During the 1990s, a major, invisible battle was fought over the standards for Internet access. The objective was simple: given the exponential growth in Internet traffic, congestion had to be reduced by augmenting the network's ability to compress, encode and transfer information. Major companies, like IBM and Motorola, battled a myriad of smaller innovative organizations on two fronts. On on side, various standards for high speed access to Internet competed with each other (e.g. Fddi, Atm, Ethernet, and finally the one that emerged as winner, i.e. Fast Ethernet). On the other, electronic components that embody these standards and physically connect our computers to local networks and the Internet (hubs, and then switches) radically changed, gaining speed and complexity. Companies that differed in history, size and skills bet on different standards and product architectures. Who won the battle and why?
In those years, two main strategies were played. The first strategy was enacted by those who exclusively focused on the improvement of standards, i.e those rules for the codification, compression and transfer of data: a strategy focusing on software innovation. The second was the strategy of those focusing on hardware innovation, acting on the physical architecture of hubs and switches.
In Does Modularity Facilitate Entry? Evidence from the LAN Industry, by analyzing a database of products covering the whole population of hubs and switches (and associated standards) launched on the market during the 1990s, the evolutionary trajectories of entry strategies by large and small firms become apparent. Firstly, firms exclusively focusing on standards as a way to reduce congestion adopted modular product strategies. They thus created products that could adopt different standards simply by substituting the physical component embodying the standard. This way, customers could switch from Ethernet to Fast Ethernet by physically substituting the electronic component inserted into the hub. The modularization of the physical product has allowed the introduction of new standards, without cannibalizing the installed product base, thus giving an advantage to those firms which adopted this strategy.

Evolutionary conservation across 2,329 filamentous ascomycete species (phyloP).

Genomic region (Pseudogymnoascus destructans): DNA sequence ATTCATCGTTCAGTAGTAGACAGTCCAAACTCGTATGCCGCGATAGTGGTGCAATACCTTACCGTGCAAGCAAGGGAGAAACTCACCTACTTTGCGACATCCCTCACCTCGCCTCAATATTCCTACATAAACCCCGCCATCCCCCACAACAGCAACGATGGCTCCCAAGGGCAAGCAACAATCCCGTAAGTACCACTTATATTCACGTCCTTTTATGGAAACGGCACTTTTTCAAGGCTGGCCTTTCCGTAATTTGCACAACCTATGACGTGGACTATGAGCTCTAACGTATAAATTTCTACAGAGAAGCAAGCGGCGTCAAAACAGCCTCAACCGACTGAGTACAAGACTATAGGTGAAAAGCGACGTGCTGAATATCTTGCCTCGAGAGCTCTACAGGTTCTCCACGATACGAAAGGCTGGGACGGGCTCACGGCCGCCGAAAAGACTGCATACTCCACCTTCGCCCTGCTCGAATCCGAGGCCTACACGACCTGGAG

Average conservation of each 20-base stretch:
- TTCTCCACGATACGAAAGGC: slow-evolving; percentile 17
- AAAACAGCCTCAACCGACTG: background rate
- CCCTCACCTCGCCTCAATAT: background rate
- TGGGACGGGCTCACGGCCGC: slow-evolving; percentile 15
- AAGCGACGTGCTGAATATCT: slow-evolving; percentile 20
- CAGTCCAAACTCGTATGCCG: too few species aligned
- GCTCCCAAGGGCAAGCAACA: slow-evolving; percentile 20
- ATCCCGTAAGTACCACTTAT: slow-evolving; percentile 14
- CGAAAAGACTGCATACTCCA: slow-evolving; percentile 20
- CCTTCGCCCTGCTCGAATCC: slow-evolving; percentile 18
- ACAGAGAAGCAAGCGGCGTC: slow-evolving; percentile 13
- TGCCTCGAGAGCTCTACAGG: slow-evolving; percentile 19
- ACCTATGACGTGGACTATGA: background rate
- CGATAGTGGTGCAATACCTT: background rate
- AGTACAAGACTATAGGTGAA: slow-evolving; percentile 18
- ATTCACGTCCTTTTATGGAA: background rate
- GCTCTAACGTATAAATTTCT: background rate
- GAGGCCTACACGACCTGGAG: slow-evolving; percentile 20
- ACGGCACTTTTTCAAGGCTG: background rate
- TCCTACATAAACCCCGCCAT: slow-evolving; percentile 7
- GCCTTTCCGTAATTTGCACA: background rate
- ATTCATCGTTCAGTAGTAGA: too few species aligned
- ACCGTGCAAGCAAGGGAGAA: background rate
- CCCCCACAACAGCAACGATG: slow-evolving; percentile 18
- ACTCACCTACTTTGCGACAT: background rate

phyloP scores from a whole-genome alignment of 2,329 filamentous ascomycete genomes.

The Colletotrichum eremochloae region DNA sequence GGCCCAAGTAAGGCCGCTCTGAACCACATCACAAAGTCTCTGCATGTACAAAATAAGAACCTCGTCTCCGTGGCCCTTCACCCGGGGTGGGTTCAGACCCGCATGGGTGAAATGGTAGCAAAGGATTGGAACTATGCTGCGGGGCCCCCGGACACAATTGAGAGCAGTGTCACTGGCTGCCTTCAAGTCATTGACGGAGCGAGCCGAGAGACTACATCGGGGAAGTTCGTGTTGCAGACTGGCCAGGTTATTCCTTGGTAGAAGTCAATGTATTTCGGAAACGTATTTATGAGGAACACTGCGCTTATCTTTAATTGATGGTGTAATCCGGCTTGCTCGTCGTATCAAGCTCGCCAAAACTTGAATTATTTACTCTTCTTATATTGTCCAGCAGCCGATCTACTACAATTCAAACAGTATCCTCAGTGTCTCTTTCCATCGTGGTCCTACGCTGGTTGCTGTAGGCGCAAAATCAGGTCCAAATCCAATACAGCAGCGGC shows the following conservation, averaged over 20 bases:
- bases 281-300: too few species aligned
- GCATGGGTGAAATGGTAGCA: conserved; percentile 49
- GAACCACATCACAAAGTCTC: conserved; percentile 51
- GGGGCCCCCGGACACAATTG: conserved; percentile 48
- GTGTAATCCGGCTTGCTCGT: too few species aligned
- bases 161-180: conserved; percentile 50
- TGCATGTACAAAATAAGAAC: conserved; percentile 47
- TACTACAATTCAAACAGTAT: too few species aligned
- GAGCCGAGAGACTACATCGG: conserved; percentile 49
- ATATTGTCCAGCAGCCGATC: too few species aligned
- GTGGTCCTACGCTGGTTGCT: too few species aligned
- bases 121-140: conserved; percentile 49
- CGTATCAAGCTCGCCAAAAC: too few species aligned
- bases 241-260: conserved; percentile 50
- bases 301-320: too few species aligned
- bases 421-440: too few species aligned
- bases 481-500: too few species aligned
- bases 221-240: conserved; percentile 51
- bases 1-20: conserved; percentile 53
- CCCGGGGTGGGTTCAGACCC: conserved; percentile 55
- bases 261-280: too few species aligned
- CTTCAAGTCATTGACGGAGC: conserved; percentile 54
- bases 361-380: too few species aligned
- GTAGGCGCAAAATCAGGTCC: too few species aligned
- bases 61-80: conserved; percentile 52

However, and this is the second interesting results, the introduction of high speed standards has turned the hardware side into a bottleneck. Firms which bet on a less modular strategy have implemented more radical innovations in hubs and were able to enter the more sophisticated market for switches ahead of the competition. In this supercompetitive sector, being there first means enjoying a great advantage. What about modular producers: how have they fared? Many have disappeared, as they proved unable to restructure to produce innovation on the physical side of the product. But others, and this is interesting, have managed to shift to the switches trajectory, but adopting more modular architectures than competitors. Their stubborness seems to have paid off, since the few modular hub producers who managed to shift to switches have a higher probability of surviving in the new market.
The interpretation is this: modularity confers great advantages in the ability of introducing, rapidly and systematically, incremental innovation. At the same time, it brings disadvantages when one needs to jump on a new technological trajectory, since, by leading to specialization, it creates a sort of blinkered vision. However, if the firm manages to cast off such blinkers and sees the new trajectory, modularizing the new project gives an immediate competitive advantage which seemingly offsets the disadvantage of not being first comers.